Introducing Parque Nacional Braulio Carrillo
Enter this underexplored national park and you will have an idea of what Costa Rica looked like prior to the 1950s, when 75% of the country’s surface area was still covered in forest: steep hills cloaked in impossibly tall trees are interrupted only by cascading rivers and canyons. It has an extraordinary biodiversity due to the range of altitudes, from steamy 2906m cloud forest alongside Volcán Barva to lush, humid lowlands on the Caribbean slope. Its most incredible feature, however, is that this massive park (the size of New York's Rhode Island) is only 30 minutes north of San José.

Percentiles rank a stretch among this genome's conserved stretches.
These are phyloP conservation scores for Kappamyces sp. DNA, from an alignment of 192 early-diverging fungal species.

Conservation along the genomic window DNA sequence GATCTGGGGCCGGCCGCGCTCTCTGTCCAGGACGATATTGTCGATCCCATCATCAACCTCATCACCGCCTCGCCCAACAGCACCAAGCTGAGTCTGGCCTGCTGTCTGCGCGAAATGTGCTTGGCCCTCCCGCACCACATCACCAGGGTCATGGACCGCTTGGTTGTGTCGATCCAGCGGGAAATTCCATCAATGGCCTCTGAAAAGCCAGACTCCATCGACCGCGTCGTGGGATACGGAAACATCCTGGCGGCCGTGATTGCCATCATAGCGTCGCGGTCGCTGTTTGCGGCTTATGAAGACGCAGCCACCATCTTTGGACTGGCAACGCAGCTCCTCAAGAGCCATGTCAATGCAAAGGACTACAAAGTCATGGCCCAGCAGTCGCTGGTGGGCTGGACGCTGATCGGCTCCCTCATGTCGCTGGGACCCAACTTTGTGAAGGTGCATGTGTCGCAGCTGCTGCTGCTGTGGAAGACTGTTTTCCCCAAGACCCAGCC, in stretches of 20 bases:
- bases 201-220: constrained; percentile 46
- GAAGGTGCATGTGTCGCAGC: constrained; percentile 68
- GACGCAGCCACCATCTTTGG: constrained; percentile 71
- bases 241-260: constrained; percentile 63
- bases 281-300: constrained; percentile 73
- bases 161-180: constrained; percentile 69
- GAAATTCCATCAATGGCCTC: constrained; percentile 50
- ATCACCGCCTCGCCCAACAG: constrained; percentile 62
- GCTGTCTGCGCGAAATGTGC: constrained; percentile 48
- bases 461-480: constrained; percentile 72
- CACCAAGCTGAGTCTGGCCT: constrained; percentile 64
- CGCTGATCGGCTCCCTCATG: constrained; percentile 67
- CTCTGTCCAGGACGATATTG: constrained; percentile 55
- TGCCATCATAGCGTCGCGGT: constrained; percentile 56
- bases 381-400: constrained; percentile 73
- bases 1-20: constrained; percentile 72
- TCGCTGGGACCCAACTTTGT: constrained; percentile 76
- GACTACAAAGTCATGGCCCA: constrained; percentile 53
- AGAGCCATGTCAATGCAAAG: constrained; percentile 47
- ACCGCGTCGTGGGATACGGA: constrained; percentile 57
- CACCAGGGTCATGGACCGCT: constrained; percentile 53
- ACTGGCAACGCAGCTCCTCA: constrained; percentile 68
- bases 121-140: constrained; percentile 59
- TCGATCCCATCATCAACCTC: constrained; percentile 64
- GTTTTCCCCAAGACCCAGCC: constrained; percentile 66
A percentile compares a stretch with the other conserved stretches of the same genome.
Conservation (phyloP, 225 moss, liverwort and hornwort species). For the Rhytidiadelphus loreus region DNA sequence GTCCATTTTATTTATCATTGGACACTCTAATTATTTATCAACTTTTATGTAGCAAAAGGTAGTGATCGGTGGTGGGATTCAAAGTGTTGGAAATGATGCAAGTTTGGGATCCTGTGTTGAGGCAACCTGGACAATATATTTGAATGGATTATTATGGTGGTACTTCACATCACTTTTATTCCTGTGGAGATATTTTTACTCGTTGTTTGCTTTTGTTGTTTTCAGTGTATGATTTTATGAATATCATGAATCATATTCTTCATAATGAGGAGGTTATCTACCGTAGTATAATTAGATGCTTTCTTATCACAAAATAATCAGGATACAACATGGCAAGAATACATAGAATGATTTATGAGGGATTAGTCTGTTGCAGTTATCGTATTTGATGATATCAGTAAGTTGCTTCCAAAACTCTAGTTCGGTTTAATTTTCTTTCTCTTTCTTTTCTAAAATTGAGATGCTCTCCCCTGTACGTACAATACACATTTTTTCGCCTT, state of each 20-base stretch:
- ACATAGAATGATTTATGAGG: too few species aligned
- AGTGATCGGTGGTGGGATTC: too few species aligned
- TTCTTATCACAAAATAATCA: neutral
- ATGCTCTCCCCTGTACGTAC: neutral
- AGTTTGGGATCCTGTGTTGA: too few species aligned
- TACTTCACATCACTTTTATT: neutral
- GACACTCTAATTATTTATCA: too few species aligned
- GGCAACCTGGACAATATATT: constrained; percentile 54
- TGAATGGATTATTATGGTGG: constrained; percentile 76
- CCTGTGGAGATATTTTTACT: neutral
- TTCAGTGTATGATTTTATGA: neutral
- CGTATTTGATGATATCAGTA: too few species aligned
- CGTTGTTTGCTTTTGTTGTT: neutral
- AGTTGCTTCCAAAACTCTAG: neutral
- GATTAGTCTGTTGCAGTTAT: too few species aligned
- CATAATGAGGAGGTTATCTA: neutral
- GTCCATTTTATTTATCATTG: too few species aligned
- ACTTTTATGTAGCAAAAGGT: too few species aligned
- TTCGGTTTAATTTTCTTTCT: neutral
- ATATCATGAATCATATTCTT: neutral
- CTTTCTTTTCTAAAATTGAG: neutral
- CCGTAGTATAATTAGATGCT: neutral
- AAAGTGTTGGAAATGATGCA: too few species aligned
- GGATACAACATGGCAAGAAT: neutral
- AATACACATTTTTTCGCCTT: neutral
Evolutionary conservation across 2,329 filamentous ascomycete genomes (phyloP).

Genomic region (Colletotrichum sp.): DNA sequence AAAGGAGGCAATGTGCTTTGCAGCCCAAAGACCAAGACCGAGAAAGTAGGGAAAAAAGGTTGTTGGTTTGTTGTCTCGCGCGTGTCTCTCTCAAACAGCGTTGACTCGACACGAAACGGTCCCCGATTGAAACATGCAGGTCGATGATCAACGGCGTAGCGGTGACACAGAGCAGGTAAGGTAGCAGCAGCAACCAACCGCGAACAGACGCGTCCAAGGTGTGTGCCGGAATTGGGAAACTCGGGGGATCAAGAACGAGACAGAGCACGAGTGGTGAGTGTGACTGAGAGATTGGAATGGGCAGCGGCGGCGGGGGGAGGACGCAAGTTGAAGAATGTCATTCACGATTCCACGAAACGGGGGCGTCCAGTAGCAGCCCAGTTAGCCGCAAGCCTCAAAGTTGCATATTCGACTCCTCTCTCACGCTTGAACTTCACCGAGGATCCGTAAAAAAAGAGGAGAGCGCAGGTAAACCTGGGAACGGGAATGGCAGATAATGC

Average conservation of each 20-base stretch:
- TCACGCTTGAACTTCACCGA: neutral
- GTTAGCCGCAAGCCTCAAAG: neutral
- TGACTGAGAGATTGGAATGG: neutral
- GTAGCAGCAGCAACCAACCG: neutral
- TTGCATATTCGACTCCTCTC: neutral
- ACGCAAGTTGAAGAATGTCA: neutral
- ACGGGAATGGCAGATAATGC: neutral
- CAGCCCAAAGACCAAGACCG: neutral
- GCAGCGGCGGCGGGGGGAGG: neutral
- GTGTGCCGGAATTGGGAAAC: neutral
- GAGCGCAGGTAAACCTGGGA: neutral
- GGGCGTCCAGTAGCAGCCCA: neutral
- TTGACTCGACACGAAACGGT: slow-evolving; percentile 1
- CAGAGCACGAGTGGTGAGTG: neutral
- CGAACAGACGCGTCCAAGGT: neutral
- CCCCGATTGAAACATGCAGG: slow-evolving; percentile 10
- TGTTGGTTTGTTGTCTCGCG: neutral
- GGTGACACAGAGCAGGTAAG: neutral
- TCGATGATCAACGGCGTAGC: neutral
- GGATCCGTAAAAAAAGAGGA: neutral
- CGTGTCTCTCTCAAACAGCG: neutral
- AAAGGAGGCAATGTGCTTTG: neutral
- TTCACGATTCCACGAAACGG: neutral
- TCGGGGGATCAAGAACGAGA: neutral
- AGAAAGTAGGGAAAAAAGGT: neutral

Founded in the 1970s, Braulio Carrillo’s creation was the result of a unique compromise between conservationists and developers. At the time, the government had announced a plan to build a new highway that would connect the capital to Puerto Limón. Back then, San José’s only link to its most important port was via a crumbling railway or a slow rural road through Cartago and Turrialba. The only feasible route for the new thoroughfare was along a low pass between the Barva and Irazú volcanoes – an area covered in primary forest. Conservationists were deeply worried about putting a road (and any attendant development) in an area that served as San José’s watershed. So a plan was hatched: the road would be built, but the 400 sq km of land to either side of it would be set aside as a national park. Thus, in 1978, Parque Nacional Braulio Carrillo was born.